MoCo Sheriff enforcing no camping

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On Nacimiento I counted 34 campsites on the side of the road yesterday, Saturday, between the summit and the coast. Almost all of them in dangerous locations. There is no privacy, no place for human waste, people are camped practically on top of each other. This is not camping. The road is dangerous enough just being so narrow and winding and in generally bad shape. This phenomena just adds another layer of dangerousness to an existing situation.

The End of Winter …

Finally, the winter that would not quit is over. The last 3 days have been picture perfect, except the biting flies came out today. The grasses have turned brown, already, and the campers have filled the campgrounds, spilling into and up the hills. Campfires are seen throughout the hills, and guns are blasting, once again. My quiet time has ended, and I am grateful it lasted as long as it did.

I have changed my links from El Niño to 2010 Fire Season, as it will be here in no time with the hot weather and dry grass. It has already begun in So. Cal., but fortunately, the fires are being picked up rapidly and contained in short order.

The grass was green, 2 weeks ago!

Let’s have a safe fire season this year – for all of us. Namasté

Opening of Hunting Season, 8/8/09

Dawn and dusk … gun fire permeates the best times of the day. The quiet and serenity of the place I call home is disturbed. The critters are disturbed, and somewhere, a buck may be fighting for his life — running in fear from the guns that populate these hills. I prefer the bow hunters. They are silent, the bucks have an equal chance, and only the best hunters are rewarded. With guns, even an idiot can get lucky. My experience is the bow hunters don’t use 4 tracs, either. They are stealth. They are swift. And they really know how to hunt. I have complete and utter respect for them. Kelly Collins used a bow. He was a real hunter.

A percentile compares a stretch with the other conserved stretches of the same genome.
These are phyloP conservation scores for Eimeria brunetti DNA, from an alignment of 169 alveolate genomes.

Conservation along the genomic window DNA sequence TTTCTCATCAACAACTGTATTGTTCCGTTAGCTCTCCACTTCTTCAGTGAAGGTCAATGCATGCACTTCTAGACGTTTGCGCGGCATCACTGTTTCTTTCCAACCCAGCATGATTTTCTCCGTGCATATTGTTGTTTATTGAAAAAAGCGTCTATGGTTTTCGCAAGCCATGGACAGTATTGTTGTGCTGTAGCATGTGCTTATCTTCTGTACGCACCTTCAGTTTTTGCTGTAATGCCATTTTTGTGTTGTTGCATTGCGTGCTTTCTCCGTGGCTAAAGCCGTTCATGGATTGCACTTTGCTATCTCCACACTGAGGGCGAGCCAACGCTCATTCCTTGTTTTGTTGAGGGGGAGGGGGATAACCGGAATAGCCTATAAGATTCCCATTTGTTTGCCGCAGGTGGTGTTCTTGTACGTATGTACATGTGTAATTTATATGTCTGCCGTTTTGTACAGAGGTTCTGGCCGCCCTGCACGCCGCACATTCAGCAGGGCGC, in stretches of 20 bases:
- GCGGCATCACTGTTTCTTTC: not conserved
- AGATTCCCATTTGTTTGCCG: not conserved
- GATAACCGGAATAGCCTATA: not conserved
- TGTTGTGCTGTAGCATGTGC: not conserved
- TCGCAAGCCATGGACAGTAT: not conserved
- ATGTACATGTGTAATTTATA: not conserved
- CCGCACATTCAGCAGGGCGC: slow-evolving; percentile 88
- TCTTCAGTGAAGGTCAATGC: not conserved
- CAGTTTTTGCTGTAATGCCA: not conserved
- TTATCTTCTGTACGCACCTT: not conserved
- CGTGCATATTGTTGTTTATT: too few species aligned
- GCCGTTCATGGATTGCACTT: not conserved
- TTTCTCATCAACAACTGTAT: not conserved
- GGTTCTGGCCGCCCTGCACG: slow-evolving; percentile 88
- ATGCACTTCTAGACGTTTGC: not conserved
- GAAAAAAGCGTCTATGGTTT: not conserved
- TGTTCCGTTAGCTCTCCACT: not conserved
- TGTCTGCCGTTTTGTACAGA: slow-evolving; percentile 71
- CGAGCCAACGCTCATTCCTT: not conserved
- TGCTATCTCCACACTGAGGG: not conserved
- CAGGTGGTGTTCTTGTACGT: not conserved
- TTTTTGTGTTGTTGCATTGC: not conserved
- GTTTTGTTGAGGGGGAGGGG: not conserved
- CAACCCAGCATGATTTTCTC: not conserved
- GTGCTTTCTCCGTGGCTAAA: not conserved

Since dawn … one dog hides under the couch — Dakota has always been frightened of the sound of gun fire. (BTW-the inside is completely healed, finally. The outer skin has not yet closed, but I expect to lift her “house arrest” in a week or two.) Bear, on the other hand, barks constantly at the sound of gun fire. Gideon and Miranda seem indifferent, until the shots get closer, as they are now.

I have the wonderful task of dodging the idiots as I make my way down the coast to restock on everything. Debating the trip. On the one hand, I can get photos of all the yahoos and their vehicles, just in case someone does something stupid. On the other hand, do I really want to be dodging bullets? Hmmm …

Unofficial Fire Watch

Soaring isn’t here any more. No “official” fire watchers exist. I am here and care. So, I watch.

I came up tonight to note a “huge” group at Hard Rocks driveway. Partying. Young kids need a place to party that is safe. As long as they have no campfire. So, I see about 8 to 12 vehicles parked at Hard Rocks.I must come out after dark and check. Is that a light or is it a fire? We luck out. No campfire, and I don’t need to call it in. I check Prewitt Ridge, Willow Creek, and all the areas I can see for campfires. None. Good Friday Night.